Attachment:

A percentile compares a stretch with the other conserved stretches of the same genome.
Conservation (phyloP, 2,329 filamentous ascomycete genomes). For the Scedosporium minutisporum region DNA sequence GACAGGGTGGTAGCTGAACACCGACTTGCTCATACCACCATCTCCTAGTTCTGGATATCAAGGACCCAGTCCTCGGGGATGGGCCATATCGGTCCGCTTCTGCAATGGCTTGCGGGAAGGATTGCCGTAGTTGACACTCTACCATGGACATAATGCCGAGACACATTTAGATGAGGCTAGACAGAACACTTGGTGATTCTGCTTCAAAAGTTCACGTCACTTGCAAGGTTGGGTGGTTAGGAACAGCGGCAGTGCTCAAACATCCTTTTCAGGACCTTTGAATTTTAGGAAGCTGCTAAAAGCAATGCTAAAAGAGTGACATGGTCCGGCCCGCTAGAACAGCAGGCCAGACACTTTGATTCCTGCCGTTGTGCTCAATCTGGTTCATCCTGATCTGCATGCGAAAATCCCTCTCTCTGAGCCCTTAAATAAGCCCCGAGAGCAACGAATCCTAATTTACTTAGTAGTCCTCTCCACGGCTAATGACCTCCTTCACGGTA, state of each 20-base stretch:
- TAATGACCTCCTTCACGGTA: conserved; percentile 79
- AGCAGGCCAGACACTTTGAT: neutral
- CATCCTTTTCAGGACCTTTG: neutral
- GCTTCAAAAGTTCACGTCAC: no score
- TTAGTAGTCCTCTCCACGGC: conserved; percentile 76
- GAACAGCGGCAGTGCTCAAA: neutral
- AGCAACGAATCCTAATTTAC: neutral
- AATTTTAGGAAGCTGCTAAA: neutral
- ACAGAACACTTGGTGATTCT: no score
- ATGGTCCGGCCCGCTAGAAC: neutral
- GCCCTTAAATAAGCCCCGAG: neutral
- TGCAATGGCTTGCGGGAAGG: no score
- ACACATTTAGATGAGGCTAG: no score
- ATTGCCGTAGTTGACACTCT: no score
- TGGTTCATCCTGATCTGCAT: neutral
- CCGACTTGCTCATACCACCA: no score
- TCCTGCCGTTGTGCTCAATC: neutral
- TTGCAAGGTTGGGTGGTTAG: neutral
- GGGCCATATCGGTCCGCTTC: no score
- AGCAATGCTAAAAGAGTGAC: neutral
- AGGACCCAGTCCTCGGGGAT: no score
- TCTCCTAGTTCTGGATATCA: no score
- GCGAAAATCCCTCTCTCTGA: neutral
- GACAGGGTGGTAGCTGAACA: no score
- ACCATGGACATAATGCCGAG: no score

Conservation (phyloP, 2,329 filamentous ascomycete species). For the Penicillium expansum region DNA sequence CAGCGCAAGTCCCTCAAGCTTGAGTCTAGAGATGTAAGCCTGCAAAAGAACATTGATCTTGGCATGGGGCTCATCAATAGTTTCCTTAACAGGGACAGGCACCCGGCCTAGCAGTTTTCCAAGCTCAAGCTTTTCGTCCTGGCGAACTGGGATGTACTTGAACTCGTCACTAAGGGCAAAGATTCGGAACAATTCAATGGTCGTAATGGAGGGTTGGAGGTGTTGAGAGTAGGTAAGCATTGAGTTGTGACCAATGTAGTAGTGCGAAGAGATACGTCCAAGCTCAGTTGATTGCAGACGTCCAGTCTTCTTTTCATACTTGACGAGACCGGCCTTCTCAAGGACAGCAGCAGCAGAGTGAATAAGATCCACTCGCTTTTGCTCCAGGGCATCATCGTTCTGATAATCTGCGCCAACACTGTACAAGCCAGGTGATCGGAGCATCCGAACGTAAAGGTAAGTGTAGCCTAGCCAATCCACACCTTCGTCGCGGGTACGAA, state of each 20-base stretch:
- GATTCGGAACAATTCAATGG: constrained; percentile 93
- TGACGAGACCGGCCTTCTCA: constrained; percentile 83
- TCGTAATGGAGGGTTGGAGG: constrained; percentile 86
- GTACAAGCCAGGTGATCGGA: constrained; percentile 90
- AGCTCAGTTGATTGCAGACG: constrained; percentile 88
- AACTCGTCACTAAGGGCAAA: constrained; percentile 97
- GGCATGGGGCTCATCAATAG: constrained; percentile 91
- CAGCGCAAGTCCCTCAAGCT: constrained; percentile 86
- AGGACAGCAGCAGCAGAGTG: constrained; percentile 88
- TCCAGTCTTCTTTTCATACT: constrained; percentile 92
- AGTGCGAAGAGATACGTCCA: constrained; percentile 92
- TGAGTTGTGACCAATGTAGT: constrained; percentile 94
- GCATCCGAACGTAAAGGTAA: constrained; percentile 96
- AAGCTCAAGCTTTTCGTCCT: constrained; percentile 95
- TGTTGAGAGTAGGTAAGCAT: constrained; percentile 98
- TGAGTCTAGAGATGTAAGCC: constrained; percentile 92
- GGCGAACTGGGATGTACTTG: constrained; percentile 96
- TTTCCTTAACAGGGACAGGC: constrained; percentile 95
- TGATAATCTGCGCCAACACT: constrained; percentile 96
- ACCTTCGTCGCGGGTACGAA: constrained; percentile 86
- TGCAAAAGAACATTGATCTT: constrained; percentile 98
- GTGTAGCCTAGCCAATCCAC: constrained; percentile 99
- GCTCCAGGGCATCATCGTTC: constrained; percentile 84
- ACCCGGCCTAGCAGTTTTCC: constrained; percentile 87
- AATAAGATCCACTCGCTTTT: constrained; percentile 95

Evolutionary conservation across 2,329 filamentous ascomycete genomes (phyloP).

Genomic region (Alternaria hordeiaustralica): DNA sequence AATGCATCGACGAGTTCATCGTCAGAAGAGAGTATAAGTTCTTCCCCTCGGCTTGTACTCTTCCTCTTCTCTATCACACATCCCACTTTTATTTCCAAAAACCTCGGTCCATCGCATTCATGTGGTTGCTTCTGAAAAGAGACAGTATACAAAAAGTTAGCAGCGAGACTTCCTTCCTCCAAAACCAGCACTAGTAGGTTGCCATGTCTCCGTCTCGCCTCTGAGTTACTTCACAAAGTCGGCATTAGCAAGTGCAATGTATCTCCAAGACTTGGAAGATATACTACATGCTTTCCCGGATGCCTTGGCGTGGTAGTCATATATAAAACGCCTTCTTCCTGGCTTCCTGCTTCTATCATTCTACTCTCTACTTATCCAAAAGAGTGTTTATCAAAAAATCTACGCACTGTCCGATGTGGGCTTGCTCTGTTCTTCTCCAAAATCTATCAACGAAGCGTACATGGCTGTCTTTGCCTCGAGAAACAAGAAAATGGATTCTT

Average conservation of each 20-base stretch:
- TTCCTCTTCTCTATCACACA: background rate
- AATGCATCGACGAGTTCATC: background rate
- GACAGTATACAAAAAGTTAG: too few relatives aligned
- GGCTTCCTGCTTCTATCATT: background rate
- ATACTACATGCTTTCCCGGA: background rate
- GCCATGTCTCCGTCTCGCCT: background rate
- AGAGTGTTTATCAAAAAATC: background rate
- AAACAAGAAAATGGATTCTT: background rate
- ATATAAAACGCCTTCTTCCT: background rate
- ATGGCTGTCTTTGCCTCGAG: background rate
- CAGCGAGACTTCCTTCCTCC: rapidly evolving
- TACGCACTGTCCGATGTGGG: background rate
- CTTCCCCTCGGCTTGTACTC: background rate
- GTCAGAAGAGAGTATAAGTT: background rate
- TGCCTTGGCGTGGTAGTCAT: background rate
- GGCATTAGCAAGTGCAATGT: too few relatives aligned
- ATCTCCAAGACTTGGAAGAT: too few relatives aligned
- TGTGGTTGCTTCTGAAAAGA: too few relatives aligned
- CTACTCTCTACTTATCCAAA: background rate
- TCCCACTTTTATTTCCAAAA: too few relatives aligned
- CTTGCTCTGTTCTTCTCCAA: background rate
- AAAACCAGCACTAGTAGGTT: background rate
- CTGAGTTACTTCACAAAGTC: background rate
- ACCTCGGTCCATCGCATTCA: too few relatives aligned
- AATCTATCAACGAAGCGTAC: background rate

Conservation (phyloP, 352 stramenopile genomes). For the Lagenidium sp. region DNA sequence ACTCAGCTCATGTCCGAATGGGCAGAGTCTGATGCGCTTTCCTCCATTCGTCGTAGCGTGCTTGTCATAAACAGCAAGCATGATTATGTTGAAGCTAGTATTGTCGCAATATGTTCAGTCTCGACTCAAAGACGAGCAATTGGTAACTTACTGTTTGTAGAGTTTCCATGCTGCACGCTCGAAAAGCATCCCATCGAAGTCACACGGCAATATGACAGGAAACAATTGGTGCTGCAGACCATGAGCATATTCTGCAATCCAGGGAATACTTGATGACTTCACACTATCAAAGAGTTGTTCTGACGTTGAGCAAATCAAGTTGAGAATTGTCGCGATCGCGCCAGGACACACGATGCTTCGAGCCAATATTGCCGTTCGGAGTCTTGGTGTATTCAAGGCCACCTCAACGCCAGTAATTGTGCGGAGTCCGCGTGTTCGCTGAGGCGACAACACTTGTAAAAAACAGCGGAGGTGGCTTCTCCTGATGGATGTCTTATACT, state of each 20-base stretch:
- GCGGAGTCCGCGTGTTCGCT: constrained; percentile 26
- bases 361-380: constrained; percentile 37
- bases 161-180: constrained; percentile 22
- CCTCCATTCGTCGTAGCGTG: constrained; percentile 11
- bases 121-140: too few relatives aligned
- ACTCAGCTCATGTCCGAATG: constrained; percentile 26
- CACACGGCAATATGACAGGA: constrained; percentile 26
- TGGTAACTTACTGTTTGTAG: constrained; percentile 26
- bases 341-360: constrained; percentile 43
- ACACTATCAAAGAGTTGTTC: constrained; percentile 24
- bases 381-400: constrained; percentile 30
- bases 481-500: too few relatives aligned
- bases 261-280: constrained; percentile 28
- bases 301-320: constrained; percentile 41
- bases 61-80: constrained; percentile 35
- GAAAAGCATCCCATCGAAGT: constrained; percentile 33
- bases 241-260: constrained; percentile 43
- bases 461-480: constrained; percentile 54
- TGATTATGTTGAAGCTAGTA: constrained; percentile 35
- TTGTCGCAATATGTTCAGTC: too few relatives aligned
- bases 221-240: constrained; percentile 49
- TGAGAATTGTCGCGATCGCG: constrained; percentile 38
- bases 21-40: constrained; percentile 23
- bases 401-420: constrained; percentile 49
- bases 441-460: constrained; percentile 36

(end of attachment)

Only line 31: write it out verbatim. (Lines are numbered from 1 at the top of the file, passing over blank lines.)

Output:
- TCGTAATGGAGGGTTGGAGG: constrained; percentile 86